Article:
On January 6, NIH announced that National Library of Medicine (NLM) Director Patricia Flatley Brennan, RN, PhD will assume an additional role as NIH Interim Associate Director for Data Science (ADDS). The ADDS and team provide input to the overall NIH vision and actions undertaken by each of the 27 Institutes and Centers in support of biomedical research as a digital enterprise. Among other duties, the office oversees the Big Data to Knowledge (BD2K) initiative, stimulating the best developments in the data science community. This year will see the transition of trans-NIH data science initiatives to NLM, with the operational oversight of the BD2K initiatives being housed within the Common Funds programs in the Division of Program Coordination, Planning and Strategic Initiatives (DPCPSI). This change builds on the recommendations by the NLM Working Group Report to the NIH Director, makes concrete steps towards the vision of NLM’s future proclaimed in the Advisory Committee to the NIH Director’s report — that the NLM become the “epicenter of data science for the NIH.” Read the NLM Press Release.
Sometimes it can be difficult to keep track of all that’s going on. Here are some of the headlines you may have missed this past month:
Welcome to our new NEO blogger, Kalyna Durbak. Her first post addresses a topic that is a concern to many of us, evaluating our social media!
By Kalyna Durbak, Program Assistant, NNLM Evaluation Office (NEO)
Have you ever wondered if your library’s Facebook page was worth the time and effort? I think about social media a lot, but then again I’ve been using Facebook daily for over 10 years. The book Measuring the Networked Nonprofit, by Beth Kanter and Katie Delahaye Paine, can help your library or organization figure out how to measure the impact of your social media campaigns have on the world.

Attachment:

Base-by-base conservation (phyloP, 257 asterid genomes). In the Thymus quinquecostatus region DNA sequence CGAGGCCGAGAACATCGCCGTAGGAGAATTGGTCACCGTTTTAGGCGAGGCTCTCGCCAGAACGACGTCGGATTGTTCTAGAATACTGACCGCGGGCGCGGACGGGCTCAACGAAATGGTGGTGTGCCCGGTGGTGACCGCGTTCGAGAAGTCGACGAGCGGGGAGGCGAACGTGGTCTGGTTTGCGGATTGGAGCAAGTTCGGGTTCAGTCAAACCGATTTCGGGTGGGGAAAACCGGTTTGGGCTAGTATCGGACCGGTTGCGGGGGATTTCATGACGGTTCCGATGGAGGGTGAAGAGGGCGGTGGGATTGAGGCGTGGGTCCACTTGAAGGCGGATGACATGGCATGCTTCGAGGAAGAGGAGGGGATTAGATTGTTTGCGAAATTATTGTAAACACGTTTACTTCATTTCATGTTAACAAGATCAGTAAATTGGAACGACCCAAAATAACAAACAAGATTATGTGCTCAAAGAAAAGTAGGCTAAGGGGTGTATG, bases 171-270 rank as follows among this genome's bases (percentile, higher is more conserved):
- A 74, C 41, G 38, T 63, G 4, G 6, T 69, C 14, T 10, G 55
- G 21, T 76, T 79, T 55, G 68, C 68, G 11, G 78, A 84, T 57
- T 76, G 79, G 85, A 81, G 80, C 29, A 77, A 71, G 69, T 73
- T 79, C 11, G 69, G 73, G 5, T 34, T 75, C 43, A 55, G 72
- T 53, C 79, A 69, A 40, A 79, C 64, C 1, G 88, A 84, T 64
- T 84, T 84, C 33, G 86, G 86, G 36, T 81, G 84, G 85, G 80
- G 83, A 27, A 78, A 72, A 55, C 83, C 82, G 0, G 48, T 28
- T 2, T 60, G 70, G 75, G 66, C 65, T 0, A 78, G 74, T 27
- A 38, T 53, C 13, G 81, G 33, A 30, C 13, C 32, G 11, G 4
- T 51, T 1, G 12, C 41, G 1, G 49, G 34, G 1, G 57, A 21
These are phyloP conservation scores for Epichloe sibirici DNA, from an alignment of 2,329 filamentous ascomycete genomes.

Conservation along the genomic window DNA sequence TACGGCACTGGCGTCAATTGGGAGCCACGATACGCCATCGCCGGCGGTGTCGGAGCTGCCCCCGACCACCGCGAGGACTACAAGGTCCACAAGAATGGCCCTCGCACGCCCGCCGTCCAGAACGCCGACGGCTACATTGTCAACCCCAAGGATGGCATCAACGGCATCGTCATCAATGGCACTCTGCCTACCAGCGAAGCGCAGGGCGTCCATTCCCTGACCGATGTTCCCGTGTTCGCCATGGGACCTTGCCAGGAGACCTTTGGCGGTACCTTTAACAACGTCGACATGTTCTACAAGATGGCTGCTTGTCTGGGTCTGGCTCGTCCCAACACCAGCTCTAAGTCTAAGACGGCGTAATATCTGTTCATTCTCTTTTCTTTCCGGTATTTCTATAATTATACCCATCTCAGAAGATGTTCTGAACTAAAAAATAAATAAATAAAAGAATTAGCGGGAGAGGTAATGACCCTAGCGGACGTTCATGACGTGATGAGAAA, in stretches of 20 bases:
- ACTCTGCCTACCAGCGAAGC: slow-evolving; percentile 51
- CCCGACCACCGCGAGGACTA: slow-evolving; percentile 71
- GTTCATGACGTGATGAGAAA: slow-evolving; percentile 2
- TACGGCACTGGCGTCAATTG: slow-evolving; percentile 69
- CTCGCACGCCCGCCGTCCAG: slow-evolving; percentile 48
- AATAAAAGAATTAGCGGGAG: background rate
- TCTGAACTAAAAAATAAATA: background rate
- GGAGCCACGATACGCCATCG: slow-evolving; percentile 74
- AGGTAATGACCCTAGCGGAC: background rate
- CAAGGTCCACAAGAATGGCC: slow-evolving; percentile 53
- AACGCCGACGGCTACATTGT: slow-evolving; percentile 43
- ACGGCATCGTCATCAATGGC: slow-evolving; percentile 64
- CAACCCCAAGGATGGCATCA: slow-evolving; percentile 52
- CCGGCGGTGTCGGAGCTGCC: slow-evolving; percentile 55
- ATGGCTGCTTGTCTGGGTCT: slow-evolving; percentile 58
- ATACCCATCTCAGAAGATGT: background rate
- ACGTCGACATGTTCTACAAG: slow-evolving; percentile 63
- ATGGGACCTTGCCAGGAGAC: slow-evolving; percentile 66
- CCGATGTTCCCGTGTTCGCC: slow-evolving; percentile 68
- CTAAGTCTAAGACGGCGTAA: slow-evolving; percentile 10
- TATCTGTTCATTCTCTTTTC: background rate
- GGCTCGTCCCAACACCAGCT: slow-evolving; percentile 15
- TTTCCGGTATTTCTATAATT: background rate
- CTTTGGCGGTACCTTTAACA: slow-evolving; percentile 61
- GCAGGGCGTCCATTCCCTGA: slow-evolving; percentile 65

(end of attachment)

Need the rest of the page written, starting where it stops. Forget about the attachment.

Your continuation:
Not all of us work for a nonprofit, but I feel many organizations share similar constraints with nonprofits – like not being able to afford to hire a firm to develop and manage the social media accounts. It’s easy to think that social media is easy to do because we all manage our personal profiles. Once you start managing accounts that belong to an organization, it gets hard. What do you post? What can you post? How many likes can I collect?
Before we get into any measurement, I want to briefly write about why social media outcomes are important to have, and why they should be measured. A library should not create a Facebook page simply to collect likes, or a Twitter page to gather followers. As my husband would say, that’s simply “scoring Internet points.” Internet points make you feel good inside, but do not impact the world around you. The real magic in using social media comes from creating a community around your organization that is willing to show up and help out when you ask.
A library should create a social media page in order for something to happen in the real world – an outcome. Figuring out why you need a social media account will help your library manage its various accounts more efficiently, and in the end measure the successes and failures of your social media campaigns. If you need more convincing, read Cindy’s post “Steering by Outcomes: Begin with the End in Mind.” For help on determining your outcomes, I suggest reading Karen’s blog post “Developing Program Outcomes using the Kirkpatrick Model – with Vampires.”
What are some reasons for using social media in your library? Maybe you will have an online campaign to promote digital assets, or perhaps you will add a social media component to a program that already exists in your library. Whatever they are, any social media activity you do should support an outcome. A few outcomes I can think of are:
- Increased awareness of library programs
- New partnerships found for future collaborative efforts
- Improved perceptions about the organization
- Increase in library foundation’s donor base